“When I look at the mangrove trees along the coastline of the Imekko — from Kokoda, Metemani, Inanwatan, Kais, Warongge and Bakoi River — the damage is great compared to 30 years ago.”
Johanes Regoy, a member of the Imekko community in South Sorong, West Papua, shares this concern with many of his neighbors. The mangroves of this region provide essential habitat for the extensive shrimp fishery that the Imekko people rely on; and it has been declining rapidly in recent decades.
Rewind to thirty years ago, and the region was fished almost exclusively by the Imekko people and their neighboring West Papuans. But over the years, fishers from other areas of Indonesia have been arriving in increasing numbers to exploit these rich waters.
Since the launch of the USAID SEA Project, implementing partner WWF-Indonesia has been working with the Imekko to reinstate customary management systems in the area, through the establishment of sasi. The sasi areas are determined based on the key commodities for the fishers (shrimp, mud crabs and fish), and to protect indigenous species in the region (particularly sharks, turtles, and coastal birds that are endemic to South Sorong). These areas will then form the basis for a more formalized MPA, with endorsement and support from both the provincial and national government.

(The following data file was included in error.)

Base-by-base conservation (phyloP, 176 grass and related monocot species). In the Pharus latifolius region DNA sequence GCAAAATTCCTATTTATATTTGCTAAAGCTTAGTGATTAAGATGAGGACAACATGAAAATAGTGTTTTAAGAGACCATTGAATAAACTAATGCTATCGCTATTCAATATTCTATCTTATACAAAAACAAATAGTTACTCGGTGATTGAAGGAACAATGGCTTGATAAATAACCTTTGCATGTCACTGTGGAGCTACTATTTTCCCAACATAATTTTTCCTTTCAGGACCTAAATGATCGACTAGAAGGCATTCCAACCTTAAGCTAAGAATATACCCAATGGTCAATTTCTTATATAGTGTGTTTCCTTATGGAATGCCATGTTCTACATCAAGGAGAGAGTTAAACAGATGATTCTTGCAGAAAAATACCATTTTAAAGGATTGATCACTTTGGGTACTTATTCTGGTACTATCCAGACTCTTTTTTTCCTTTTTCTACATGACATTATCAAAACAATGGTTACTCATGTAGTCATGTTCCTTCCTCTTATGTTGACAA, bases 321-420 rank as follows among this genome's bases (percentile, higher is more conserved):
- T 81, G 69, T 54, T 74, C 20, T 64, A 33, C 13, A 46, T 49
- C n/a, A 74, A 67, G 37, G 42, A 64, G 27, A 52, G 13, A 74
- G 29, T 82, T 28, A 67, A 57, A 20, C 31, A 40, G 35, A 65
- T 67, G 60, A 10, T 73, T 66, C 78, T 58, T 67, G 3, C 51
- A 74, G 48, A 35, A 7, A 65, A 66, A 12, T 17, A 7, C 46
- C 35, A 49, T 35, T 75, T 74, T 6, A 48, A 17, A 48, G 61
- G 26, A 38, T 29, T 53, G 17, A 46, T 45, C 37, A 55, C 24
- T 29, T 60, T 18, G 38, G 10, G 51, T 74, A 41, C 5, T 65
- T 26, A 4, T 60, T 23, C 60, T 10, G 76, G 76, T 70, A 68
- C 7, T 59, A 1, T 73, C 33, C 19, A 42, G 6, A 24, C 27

Through various activities conducted with the Imekko – including awareness raising, training, and community for a – the community has recognized that the goals of biodiversity conservation and sustainable management align with their own adat goals for a sustainable existence. Johanes Regoy, who has gone on to become a champion for the establishment of the South Sorong MPA, summed it up when he said:
“My prayer has been heard.”
In 2018, an adat declaration provided a clear endorsement for sasi establishment, and showed the communities’ support for the efforts underway in this region. The declaration states:
“The community — through adat leaders, women, tribal leaders, and village heads — hopes that this project will help us to improve living standards in the future. Because marine resources are a necessity for us, our children and our grandchildren; we need to understand how to protect the coastal environment”.
Written by Siti Yasmina Enita and Ehdra Beta Masran, WWF Indonesia.